Next: the Superior General of the Jesuit order, Rev. Peter-Hans Kolvenbach: “Your creativity and dedication have helped to bring church music to the people and the people to church music.” The endorsements continue: Bishop Remi J. De Root, retired Bishop of Victoria; Most Rev. Donald W. Trautman, Bishop of Erie, Pennsylvania and Chairman of the US Bishops’ Committee on the Liturgy. The reader is overwhelmed: surely this music is legitimate, licit, and unimpeachable.
Indeed, after reading all this, and knowing nothing else about the subject, you might think that their music must exceed the scale and magnificence of Palestrina, Victoria, Monteverdi, Machaut, or even build upon the musical and textual complexities of the Gregorian tradition, with its astonishing integration of text, music, and purpose.
You might almost forget that we are speaking here of the simple, well-worn, and recognizably popular melodies, written in that pseudo-folk style of the period, that have achieved ubiquity in millions of parishes, and can be (and usually is) sung and played by people (usually on guitar) with little or no formal training in music. I am speaking here of such Catholic favorites as “Be Not Afraid,” “Here I Am Lord,” “City of God,” “Sing A New Song,” “Come to the Water,” “For You Are My God,” “Yahweh, I Know You Are Near,” “Though the Mountains May Fall,” “Glory and Praise to Our God,” “Only This I Want,” and “One Bread, One Body.”
These are some of the more familiar pieces, and they are all studied expressions of low-brow tunefulness having nothing to do with the deeper tradition or the transcendent aspirations of sacred music—which would not be a problem by itself but for their use in liturgy. There are hundreds more songs, along with 30 CD collections that continue to sell well in the catalogs of Catholic music publishers. Their composers have countless impersonators, and many of them (such as Marty Haugen and David Haas) offer tributes herein.
And yet there are so many ways in which listening to their music today provides a blast from the composers’ own personal past. The men in question are Bob Dufford, John Foley, Tim Manion, Roc O’Connor, and Dan Schutte. They attended the seminary during the most turbulent times in modern Catholic history. They entered seminary at the time of the transitional Missal of 1965, which had already severed a link from the past with the introduction of vernacular. Their primary educational experience took place during and after the Second Vatican Council. The ordinations of 4 of the 5 followed the promulgation of the Novus Ordo Missae. Tremendous confusion reigned over what music was appropriate at Mass. After the 1965 Missal, there was already a growing sense that Latin texts were not the future. The text of the new Mass had been imposed in 1969-1970 without an attached volume of chants for the Propers or Ordinary. Indeed, the music question appeared to be completely open, as if the past no longer had any bearing on what the future held.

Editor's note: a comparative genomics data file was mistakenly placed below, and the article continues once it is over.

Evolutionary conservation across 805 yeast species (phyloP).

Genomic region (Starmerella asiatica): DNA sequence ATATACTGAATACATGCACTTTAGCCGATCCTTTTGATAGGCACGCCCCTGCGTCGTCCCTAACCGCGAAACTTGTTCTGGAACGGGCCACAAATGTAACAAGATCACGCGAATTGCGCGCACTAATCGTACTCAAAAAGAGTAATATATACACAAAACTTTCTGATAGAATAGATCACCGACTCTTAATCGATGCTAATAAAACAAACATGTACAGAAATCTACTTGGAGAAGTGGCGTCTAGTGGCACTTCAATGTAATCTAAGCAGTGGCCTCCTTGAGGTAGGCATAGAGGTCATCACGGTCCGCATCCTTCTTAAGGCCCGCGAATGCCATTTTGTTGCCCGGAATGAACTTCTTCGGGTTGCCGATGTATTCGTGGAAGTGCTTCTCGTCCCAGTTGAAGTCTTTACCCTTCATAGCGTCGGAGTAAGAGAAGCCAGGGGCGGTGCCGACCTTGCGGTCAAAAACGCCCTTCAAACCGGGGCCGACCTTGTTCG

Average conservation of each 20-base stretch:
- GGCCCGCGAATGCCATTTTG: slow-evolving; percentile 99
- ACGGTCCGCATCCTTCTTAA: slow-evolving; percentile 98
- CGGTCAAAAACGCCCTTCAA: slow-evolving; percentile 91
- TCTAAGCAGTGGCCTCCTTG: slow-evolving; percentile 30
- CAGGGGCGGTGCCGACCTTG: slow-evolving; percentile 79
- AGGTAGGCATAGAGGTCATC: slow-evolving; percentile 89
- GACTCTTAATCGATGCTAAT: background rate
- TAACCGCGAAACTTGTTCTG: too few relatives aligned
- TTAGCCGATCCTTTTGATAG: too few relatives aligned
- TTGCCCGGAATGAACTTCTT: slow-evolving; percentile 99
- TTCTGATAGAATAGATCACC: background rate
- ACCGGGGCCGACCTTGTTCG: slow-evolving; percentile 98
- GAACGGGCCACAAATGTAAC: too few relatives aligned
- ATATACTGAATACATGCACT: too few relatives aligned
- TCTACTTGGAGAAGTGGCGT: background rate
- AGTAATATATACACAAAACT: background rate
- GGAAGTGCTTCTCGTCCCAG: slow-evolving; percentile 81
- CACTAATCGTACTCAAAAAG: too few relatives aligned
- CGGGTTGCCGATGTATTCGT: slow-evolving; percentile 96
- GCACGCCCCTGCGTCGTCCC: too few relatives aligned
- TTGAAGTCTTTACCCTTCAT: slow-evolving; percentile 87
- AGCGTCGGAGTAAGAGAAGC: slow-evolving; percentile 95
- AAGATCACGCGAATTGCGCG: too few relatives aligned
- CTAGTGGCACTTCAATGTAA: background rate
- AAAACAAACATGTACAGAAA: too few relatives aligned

Because of profound misjudgments and missteps following the promulgation of the new rite, Rome provided no clear guidance. Even pastors and musicians who wanted to be faithful to norms were left to speculate on how the Propers fit with the new calendar and structure. The transitional Missal of 1965 had already contributed to the new-era ethos, and, after the New Rite, three years went by with no authoritative intervention while the experimentation took hold. The first word from the Vatican came in 1973 with release of the Ordo cantus missae—with no perceptible effect. Far more attention was given to the 1972 release of Music in Catholic Worship, a non-authoritative document issued by the Liturgy Committee of the US Conference of Catholic Bishops. This contained language that seemed to endorse all the US trends, especially that pioneered by the group in question. The document, for example, noted that “good music of new styles is finding a happy home in the celebrations of today” and that “music in folk idiom is finding acceptance in eucharistic celebrations.”
It endorsed the “pastoral judgment” that music must “enable these people to express their faith, in this place, in this age, in this culture…” Most incredibly, “[T]he musical settings of the past are usually not helpful models for composing truly liturgical pieces today.”
Then in 1974, Paul VI released a book of simple chant (Jubilate Deo) and, finally, the Solesmes monks published the Graduale Romanum in accordance with the new calendar and liturgical structure. These two releases provided authoritative and practical guidance concerning the music question—fully five years following the issuance of the new Mass. But by this time, the sound and feel of Catholic liturgy had already been transformed, the student protest movement had radicalized a major part of the student population, popular music had matured in its revolutionary style, and the press claimed that people everywhere were looking for some vague sense of awakening.